The International Monetary Fund (IMF) has praised Kenya’s economic performance stating the 5.6 percent growth rate is driven by a resilient service sector.

Although food inflation has remained elevated, the IMF is confident a decline with the normalizing weather.

A staff team from the International Monetary Fund (IMF), led by Benedict Clements, visited Kenya from February 19-March 3, 2020, to conduct the Article IV consultation discussions with the authorities and undertake negotiations on a new precautionary three-year Stand-By Arrangement/Stand-By Credit Facility.

This is contained in a statement issued by press officer Lucie Mboto Fouda.

“Kenya’s economy continues to perform well. Real GDP growth was an estimated 5.6 percent in 2019, driven by the continued resilience of the service sector. This helped offset a slowdown in agriculture due to delayed rains in the first half of the year and excessive rains later in the year. Headline inflation averaged 5.2 percent in 2019 and stood at 6.4 percent in February 2020, mainly driven by food prices. Food inflation has remained elevated (averaging 8.4 percent between April 2019 and February 2020) but is expected to decline with normalizing weather. The external current account deficit narrowed further to 4.6 percent of GDP from 5.0 percent in 2018, mainly due to lower imports of capital goods and petroleum products, which more than offset a decline in goods exports (e.g., in tea and coffee). Remittances remained strong. External buffers are healthy, with foreign exchange reserves increasing to US$9.1 billion (5.4 months of imports) at end-2019.

“The banking sector remains well-capitalized and liquid. The system’s core and total regulatory capital to risk-weighted assets stood at 16.8 and 18.8 percent, respectively, as of December 2019. Liquidity risk has eased with improved distribution of liquidity across all banks. Lending to the private sector started to gain momentum in 2019, reaching 7.3 percent year-on-year in January 2020. Credit is expected to rise further following the removal of interest rate controls in November 2019. The ratio of nonperforming loans has declined from its peak of 12.9 percent in April 2019 to 12.0 percent in December and should continue to fall with the recent repayment of pending bills, recovery efforts by banks, and higher credit growth. The banking system has been gradually consolidating, with two significant mergers and acquisitions transactions finalized in 2019.

“The fiscal deficit rose slightly in FY2018/19 to 7.7 percent of GDP and nominal public debt reached 62.1 percent of GDP. The authorities target a reduction of the budget deficit to 6.3 percent of GDP in FY2019/20, with revenue boosted by dividend transfers from state-owned enterprises and expenditure curtailed by a reduction in inefficient spending. Important progress was made on reducing the stock of pending bills from previous years.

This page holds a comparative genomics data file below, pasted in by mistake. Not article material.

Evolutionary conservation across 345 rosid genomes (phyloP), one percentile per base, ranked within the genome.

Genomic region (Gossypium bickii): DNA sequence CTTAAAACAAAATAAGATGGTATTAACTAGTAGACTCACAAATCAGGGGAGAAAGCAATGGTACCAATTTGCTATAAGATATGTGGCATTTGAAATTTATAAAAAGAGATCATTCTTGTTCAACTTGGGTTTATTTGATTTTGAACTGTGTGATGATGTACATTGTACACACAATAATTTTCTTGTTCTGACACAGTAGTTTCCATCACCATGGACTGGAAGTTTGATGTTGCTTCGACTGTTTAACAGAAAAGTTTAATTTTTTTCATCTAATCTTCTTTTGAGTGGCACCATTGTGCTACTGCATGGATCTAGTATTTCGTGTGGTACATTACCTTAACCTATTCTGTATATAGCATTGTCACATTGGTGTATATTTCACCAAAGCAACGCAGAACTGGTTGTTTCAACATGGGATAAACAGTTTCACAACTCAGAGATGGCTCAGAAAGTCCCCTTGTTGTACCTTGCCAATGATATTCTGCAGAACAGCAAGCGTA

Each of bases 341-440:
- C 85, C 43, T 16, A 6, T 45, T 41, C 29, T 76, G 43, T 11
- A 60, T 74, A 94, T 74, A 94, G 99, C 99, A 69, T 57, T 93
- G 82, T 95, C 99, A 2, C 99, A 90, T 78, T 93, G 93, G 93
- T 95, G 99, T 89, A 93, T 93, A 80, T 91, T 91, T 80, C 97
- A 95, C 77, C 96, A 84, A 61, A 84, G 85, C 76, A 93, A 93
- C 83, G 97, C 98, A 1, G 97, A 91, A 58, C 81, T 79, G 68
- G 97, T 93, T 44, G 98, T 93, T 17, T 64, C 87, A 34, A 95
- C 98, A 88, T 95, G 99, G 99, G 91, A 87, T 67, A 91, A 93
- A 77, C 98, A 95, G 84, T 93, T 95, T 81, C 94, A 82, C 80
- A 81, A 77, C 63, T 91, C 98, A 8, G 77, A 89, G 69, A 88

“Discussions focused on the policies needed to support the authorities’ ambitious reform agenda, which aims to further bolster Kenya’s strong and inclusive growth. The discussions covered revenue and expenditure policies needed to reduce the deficit this fiscal year and achieve further fiscal consolidation over the next three years to reduce debt vulnerabilities while preserving high-priority, growth-enhancing public investment and social spending; public financial management reforms to increase the efficiency, effectiveness, transparency, and accountability of public spending; transformation of the banking system through the Banking Sector Charter to further strengthen financial stability and increase access to financing, including for small businesses; modernization of the monetary policy framework; steps to improve governance and strengthen the anti-corruption framework; and reforms to boost growth and improve gender inclusiveness.

“Significant progress was made during the visit, and discussions will continue in the coming period. There is broad agreement on the main principles of a plan for growth-enhancing fiscal consolidation that would cut waste and boost revenues to enable priority spending while reducing the deficit to below 4 percent of GDP by FY2022/23 as targeted in the authorities’ draft Budget Policy Statement. Technical work will continue to firm up underpinnings of the plan, which could be supported by a Fund arrangement.”

The team thanks the authorities for their hospitality and constructive discussions.

The team met with President Uhuru Kenyatta, Cabinet Secretary for the National Treasury, Mr. Ukur Yatani; Governor of the Central Bank of Kenya (CBK), Dr. Patrick Njoroge; Head of the Public Service, Mr. Joseph Kinyua; the Principal Secretary for the National Treasury, Dr. Julius Muia; Deputy Governor of the CBK, Ms. Sheila M’Mbijjewe; and senior government and CBK officials. Staff also had productive discussions with representatives of the private sector, civil society organizations, and development partners.